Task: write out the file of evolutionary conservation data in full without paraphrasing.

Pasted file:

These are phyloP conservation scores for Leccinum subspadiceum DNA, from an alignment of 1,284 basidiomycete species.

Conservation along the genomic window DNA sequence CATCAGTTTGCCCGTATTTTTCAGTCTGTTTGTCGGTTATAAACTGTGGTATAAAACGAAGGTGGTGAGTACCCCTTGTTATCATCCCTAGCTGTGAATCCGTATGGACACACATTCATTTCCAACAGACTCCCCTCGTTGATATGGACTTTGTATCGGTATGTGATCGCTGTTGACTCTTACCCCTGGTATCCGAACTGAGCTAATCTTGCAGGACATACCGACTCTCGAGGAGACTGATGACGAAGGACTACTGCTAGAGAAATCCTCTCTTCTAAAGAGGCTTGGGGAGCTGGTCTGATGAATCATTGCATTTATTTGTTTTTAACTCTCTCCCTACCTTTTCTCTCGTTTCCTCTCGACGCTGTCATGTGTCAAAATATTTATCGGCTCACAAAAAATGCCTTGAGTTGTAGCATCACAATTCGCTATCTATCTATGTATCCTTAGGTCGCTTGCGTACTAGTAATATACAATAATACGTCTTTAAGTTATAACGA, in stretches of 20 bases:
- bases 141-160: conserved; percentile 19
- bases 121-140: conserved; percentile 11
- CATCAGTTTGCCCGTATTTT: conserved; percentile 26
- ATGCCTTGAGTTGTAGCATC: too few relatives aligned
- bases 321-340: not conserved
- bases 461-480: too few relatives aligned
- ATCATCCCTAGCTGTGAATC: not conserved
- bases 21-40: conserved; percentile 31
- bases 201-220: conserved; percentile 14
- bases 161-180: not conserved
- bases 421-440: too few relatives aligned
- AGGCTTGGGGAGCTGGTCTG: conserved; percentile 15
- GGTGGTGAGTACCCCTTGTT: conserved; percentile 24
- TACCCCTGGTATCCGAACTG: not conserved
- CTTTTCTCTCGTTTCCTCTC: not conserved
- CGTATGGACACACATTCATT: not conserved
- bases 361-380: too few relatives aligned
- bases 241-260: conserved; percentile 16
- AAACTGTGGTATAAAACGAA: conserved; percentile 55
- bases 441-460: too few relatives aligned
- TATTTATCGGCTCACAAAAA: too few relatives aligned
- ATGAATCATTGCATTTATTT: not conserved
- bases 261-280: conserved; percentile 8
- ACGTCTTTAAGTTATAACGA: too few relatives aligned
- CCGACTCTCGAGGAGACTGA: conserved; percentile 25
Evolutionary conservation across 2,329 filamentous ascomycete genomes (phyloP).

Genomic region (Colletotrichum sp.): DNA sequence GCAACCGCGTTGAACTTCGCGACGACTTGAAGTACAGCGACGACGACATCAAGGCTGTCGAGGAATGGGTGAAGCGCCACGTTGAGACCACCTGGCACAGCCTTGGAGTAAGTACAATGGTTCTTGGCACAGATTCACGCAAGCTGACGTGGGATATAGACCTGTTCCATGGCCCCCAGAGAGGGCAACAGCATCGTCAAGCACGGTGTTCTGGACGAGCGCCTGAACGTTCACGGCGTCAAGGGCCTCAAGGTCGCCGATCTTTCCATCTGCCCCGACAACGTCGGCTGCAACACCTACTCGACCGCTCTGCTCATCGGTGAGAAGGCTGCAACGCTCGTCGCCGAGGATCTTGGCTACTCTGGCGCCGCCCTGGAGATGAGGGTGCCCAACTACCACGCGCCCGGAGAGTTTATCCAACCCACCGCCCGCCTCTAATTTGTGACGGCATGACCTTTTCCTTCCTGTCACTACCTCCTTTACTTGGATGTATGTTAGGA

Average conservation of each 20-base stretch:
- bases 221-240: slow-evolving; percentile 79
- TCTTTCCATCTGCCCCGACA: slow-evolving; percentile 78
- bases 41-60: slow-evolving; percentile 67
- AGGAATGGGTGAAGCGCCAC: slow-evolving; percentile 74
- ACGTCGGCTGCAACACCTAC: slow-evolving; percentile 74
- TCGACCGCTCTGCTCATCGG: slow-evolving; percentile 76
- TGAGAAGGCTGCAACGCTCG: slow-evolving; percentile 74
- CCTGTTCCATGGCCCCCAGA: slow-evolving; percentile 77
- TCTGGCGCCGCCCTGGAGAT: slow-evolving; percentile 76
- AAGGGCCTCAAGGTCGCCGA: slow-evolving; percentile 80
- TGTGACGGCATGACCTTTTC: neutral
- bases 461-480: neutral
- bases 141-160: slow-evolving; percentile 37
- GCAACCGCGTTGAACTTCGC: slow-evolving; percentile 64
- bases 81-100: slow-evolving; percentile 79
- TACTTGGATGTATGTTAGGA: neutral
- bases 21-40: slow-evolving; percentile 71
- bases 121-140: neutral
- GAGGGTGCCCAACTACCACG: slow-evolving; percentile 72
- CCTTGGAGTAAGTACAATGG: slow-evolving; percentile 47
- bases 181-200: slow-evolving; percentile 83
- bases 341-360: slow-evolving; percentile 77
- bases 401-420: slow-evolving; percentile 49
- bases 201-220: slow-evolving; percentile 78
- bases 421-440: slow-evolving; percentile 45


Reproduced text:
These are phyloP conservation scores for Leccinum subspadiceum DNA, from an alignment of 1,284 basidiomycete species.

Conservation along the genomic window DNA sequence CATCAGTTTGCCCGTATTTTTCAGTCTGTTTGTCGGTTATAAACTGTGGTATAAAACGAAGGTGGTGAGTACCCCTTGTTATCATCCCTAGCTGTGAATCCGTATGGACACACATTCATTTCCAACAGACTCCCCTCGTTGATATGGACTTTGTATCGGTATGTGATCGCTGTTGACTCTTACCCCTGGTATCCGAACTGAGCTAATCTTGCAGGACATACCGACTCTCGAGGAGACTGATGACGAAGGACTACTGCTAGAGAAATCCTCTCTTCTAAAGAGGCTTGGGGAGCTGGTCTGATGAATCATTGCATTTATTTGTTTTTAACTCTCTCCCTACCTTTTCTCTCGTTTCCTCTCGACGCTGTCATGTGTCAAAATATTTATCGGCTCACAAAAAATGCCTTGAGTTGTAGCATCACAATTCGCTATCTATCTATGTATCCTTAGGTCGCTTGCGTACTAGTAATATACAATAATACGTCTTTAAGTTATAACGA, in stretches of 20 bases:
- bases 141-160: conserved; percentile 19
- bases 121-140: conserved; percentile 11
- CATCAGTTTGCCCGTATTTT: conserved; percentile 26
- ATGCCTTGAGTTGTAGCATC: too few relatives aligned
- bases 321-340: not conserved
- bases 461-480: too few relatives aligned
- ATCATCCCTAGCTGTGAATC: not conserved
- bases 21-40: conserved; percentile 31
- bases 201-220: conserved; percentile 14
- bases 161-180: not conserved
- bases 421-440: too few relatives aligned
- AGGCTTGGGGAGCTGGTCTG: conserved; percentile 15
- GGTGGTGAGTACCCCTTGTT: conserved; percentile 24
- TACCCCTGGTATCCGAACTG: not conserved
- CTTTTCTCTCGTTTCCTCTC: not conserved
- CGTATGGACACACATTCATT: not conserved
- bases 361-380: too few relatives aligned
- bases 241-260: conserved; percentile 16
- AAACTGTGGTATAAAACGAA: conserved; percentile 55
- bases 441-460: too few relatives aligned
- TATTTATCGGCTCACAAAAA: too few relatives aligned
- ATGAATCATTGCATTTATTT: not conserved
- bases 261-280: conserved; percentile 8
- ACGTCTTTAAGTTATAACGA: too few relatives aligned
- CCGACTCTCGAGGAGACTGA: conserved; percentile 25
Evolutionary conservation across 2,329 filamentous ascomycete genomes (phyloP).

Genomic region (Colletotrichum sp.): DNA sequence GCAACCGCGTTGAACTTCGCGACGACTTGAAGTACAGCGACGACGACATCAAGGCTGTCGAGGAATGGGTGAAGCGCCACGTTGAGACCACCTGGCACAGCCTTGGAGTAAGTACAATGGTTCTTGGCACAGATTCACGCAAGCTGACGTGGGATATAGACCTGTTCCATGGCCCCCAGAGAGGGCAACAGCATCGTCAAGCACGGTGTTCTGGACGAGCGCCTGAACGTTCACGGCGTCAAGGGCCTCAAGGTCGCCGATCTTTCCATCTGCCCCGACAACGTCGGCTGCAACACCTACTCGACCGCTCTGCTCATCGGTGAGAAGGCTGCAACGCTCGTCGCCGAGGATCTTGGCTACTCTGGCGCCGCCCTGGAGATGAGGGTGCCCAACTACCACGCGCCCGGAGAGTTTATCCAACCCACCGCCCGCCTCTAATTTGTGACGGCATGACCTTTTCCTTCCTGTCACTACCTCCTTTACTTGGATGTATGTTAGGA

Average conservation of each 20-base stretch:
- bases 221-240: slow-evolving; percentile 79
- TCTTTCCATCTGCCCCGACA: slow-evolving; percentile 78
- bases 41-60: slow-evolving; percentile 67
- AGGAATGGGTGAAGCGCCAC: slow-evolving; percentile 74
- ACGTCGGCTGCAACACCTAC: slow-evolving; percentile 74
- TCGACCGCTCTGCTCATCGG: slow-evolving; percentile 76
- TGAGAAGGCTGCAACGCTCG: slow-evolving; percentile 74
- CCTGTTCCATGGCCCCCAGA: slow-evolving; percentile 77
- TCTGGCGCCGCCCTGGAGAT: slow-evolving; percentile 76
- AAGGGCCTCAAGGTCGCCGA: slow-evolving; percentile 80
- TGTGACGGCATGACCTTTTC: neutral
- bases 461-480: neutral
- bases 141-160: slow-evolving; percentile 37
- GCAACCGCGTTGAACTTCGC: slow-evolving; percentile 64
- bases 81-100: slow-evolving; percentile 79
- TACTTGGATGTATGTTAGGA: neutral
- bases 21-40: slow-evolving; percentile 71
- bases 121-140: neutral
- GAGGGTGCCCAACTACCACG: slow-evolving; percentile 72
- CCTTGGAGTAAGTACAATGG: slow-evolving; percentile 47
- bases 181-200: slow-evolving; percentile 83
- bases 341-360: slow-evolving; percentile 77
- bases 401-420: slow-evolving; percentile 49
- bases 201-220: slow-evolving; percentile 78
- bases 421-440: slow-evolving; percentile 45